Addicted to Murder: The True Story of Daniel Conahan Jr.
A Suspect Emerges
On May 8, 1996, 34-year-old David Allen Payton, an inmate at Glades Correctional Institute, in Moore Haven, Florida, contacted investigators. Payton told law enforcement officers that he knew who was committing the murders in Charlotte County. State Attorney Investigator Brian Kelly and Lt. John Brock went to the prison to interview Payton.
According to reports in The Sun Herald, Payton informed Kelly and Brock that he had previously told his story to Fort Myers Police in March, but they refused to believe him. He then went on to describe the events that led up to his arrest.
Payton stated that on March 5, 1995, he was on his way home from DJ's bar on US Route 41, in Fort Myers, Florida. It was a blistering summer day and he was feeling the effects of the alcohol he had consumed. He made his way to a local bus stop and decided to sit down in the shade and sober up. Shortly after sitting down, a blue Mercury Capri pulled up. The man driving the vehicle asked him if he would like to drink some beer and smoke some pot. Payton said he agreed and got into the man's vehicle.
The man identified himself as Daniel Conahan and gave his new friend beer and a Valium tablet, a prescription tranquilizer. As the two men traveled down Zemel Road, in Charlotte County, Conahan asked him if he would pose for nude photos. Payton replied that he was not interested and turned down a hundred dollar bill Conahan offered him.
Payton stated that Conahan's actions were unsettling to him and he started to get anxious when they turned onto an isolated dirt road. As Conahan traveled down the desolate road his vehicle slid off to the side and became stuck in a mud hole. Urgently wanting out of the car, Payton offered to get out and push. Conahan turned down his offer and instructed him to stay in the car and steer, while he pushed. However a four-wheel-drive truck soon appeared and the driver helped Conahan free his vehicle. Payton sat alone in the car as Conahan spoke with the driver of the truck and decided to speed off and leave Conahan behind. The drugs and alcohol made him sleepy, and the next thing he claimed to recall was waking up in Fort Myers, where he was arrested for auto theft. The car he was accused of stealing belonged to Daniel Conahan Sr., who reported it stolen while his son was driving it. Payton was then sent to prison for the theft of the vehicle. The task force wanted to believe Payton's story and requested that he take a lie-detector test. Payton agreed, and on May 9, 1996, he passed the test.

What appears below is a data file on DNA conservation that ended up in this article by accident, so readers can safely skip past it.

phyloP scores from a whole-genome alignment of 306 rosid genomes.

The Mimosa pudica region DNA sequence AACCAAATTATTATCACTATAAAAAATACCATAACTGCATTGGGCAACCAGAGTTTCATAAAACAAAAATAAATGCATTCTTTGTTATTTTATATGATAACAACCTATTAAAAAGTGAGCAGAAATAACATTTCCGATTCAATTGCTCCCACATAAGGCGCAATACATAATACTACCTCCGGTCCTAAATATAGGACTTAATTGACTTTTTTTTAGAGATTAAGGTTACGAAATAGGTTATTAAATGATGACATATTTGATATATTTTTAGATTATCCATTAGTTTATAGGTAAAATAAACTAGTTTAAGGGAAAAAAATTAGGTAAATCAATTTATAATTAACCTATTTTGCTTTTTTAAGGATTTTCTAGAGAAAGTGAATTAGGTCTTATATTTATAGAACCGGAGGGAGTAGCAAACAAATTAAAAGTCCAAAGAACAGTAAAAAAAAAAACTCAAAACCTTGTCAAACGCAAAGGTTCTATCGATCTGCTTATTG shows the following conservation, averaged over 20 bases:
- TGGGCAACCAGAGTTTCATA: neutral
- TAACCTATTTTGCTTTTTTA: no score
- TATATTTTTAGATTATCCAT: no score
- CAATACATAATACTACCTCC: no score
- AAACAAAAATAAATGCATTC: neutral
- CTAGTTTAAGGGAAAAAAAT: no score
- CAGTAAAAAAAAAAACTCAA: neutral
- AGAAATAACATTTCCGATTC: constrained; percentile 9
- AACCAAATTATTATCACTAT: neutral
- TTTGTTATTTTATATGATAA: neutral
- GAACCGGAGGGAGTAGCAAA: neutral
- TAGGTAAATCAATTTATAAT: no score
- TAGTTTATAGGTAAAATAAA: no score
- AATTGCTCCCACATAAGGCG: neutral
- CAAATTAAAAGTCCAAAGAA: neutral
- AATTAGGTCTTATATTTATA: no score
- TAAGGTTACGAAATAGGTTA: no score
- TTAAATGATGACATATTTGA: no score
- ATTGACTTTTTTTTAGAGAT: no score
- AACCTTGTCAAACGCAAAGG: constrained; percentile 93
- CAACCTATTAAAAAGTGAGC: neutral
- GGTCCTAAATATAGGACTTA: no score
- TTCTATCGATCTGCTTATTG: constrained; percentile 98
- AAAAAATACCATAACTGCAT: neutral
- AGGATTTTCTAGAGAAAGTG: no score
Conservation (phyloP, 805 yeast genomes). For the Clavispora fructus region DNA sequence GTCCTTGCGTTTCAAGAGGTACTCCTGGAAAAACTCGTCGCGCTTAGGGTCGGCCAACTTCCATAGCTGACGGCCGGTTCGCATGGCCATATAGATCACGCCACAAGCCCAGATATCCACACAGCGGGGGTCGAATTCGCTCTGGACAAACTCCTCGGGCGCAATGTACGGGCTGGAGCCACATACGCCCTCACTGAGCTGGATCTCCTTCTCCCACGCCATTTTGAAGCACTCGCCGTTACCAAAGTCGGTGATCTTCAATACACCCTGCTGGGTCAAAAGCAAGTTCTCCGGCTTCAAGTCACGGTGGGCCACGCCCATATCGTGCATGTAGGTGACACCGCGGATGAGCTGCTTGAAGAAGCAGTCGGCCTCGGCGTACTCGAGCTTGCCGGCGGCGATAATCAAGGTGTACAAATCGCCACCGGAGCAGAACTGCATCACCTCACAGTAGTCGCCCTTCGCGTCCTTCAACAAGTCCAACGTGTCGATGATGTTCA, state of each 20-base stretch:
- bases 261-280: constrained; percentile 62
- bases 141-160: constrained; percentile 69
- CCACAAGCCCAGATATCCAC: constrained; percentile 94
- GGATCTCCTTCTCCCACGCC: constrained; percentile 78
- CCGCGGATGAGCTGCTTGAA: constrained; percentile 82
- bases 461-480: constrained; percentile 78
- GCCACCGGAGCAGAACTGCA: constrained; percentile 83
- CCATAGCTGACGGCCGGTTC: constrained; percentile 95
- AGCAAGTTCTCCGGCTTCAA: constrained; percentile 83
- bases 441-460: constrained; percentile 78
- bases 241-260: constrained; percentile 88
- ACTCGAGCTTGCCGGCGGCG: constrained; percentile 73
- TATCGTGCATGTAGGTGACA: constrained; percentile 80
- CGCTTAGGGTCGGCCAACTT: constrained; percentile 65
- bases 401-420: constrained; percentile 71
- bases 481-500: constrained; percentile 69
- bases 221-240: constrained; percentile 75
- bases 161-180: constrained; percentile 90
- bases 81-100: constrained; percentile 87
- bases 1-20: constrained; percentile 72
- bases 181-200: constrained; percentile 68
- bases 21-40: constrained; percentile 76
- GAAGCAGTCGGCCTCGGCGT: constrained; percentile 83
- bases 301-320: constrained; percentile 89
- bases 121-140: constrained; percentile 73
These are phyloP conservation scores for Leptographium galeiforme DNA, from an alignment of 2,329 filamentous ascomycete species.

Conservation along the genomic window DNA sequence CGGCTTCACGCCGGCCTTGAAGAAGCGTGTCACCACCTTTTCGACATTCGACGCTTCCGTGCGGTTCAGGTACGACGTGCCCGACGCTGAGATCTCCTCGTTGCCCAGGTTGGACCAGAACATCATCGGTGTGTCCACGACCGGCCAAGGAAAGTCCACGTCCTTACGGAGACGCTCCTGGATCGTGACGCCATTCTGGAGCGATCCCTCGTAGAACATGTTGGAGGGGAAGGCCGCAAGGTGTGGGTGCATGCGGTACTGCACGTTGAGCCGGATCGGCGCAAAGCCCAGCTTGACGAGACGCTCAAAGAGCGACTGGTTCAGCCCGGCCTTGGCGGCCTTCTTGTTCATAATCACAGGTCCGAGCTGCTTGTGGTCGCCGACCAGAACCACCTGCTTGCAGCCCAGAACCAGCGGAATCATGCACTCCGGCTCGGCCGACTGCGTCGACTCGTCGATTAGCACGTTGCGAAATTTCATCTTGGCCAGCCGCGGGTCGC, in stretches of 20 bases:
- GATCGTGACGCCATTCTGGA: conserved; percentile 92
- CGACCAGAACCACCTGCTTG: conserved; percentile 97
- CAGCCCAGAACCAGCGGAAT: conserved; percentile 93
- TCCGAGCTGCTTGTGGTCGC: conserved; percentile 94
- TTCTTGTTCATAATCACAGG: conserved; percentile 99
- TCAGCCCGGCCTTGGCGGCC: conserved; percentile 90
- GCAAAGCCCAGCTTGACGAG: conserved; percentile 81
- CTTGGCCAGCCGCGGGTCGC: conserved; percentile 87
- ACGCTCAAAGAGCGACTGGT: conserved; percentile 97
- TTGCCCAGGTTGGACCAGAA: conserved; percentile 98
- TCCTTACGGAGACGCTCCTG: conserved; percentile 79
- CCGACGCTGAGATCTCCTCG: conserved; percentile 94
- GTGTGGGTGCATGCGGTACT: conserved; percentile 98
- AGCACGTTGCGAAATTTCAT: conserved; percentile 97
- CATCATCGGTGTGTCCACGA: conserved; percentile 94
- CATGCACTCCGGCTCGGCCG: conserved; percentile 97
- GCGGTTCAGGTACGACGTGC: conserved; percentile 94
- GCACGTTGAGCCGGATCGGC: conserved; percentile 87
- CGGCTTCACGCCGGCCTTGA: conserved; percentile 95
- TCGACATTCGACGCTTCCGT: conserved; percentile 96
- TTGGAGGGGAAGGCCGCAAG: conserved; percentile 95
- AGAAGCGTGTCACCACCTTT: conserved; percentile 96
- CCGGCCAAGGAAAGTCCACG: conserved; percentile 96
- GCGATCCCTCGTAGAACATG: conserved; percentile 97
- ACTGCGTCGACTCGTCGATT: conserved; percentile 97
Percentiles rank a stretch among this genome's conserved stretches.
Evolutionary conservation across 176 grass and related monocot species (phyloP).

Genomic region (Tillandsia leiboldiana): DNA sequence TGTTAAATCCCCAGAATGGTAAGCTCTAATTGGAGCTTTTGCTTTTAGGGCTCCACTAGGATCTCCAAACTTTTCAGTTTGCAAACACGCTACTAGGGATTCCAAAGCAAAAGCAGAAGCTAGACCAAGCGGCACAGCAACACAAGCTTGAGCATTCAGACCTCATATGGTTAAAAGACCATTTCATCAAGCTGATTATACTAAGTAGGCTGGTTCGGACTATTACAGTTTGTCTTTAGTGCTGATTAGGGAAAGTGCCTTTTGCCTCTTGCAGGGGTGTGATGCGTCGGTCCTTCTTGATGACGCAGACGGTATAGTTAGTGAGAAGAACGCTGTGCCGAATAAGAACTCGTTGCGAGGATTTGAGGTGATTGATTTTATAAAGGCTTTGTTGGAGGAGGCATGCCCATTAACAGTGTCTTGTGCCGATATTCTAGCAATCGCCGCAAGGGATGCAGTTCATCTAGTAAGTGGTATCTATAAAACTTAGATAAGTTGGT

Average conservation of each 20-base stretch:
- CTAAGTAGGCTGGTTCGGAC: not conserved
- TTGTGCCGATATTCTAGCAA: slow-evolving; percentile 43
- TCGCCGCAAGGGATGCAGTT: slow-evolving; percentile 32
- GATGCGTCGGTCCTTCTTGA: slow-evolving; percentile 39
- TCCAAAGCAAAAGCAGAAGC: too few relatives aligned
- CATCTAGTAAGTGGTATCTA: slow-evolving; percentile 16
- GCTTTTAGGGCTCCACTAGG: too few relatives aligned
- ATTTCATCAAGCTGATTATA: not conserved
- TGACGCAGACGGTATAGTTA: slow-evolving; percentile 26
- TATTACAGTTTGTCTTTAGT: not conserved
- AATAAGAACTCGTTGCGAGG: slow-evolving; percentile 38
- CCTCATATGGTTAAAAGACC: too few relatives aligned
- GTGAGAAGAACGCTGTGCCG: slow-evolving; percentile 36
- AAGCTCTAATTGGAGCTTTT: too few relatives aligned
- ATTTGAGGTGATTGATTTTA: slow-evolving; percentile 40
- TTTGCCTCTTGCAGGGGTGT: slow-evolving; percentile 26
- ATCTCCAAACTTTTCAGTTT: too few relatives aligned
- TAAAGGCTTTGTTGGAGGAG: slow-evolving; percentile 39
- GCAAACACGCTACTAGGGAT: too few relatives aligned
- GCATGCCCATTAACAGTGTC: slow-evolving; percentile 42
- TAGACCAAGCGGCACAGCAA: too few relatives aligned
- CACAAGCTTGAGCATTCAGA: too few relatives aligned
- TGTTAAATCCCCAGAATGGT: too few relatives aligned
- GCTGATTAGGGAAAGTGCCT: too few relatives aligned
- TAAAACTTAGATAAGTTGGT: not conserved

Not long after interviewing Payton, two other witnesses, Charles Bateman and Robert Beckwith came forward. Bateman and Beckwith had both been acquainted with Montgomery. They described a man who looked like Conahan as a "dude" who had propositioned them. However, when presented with a three-year-old driver's license photo of Conahan, the two could not positively identify him. Investigators decided to drive Bateman to a parking lot near Conahan's home. Once there, the witness spotted Conahan Sr.'s blue Capri and identified it.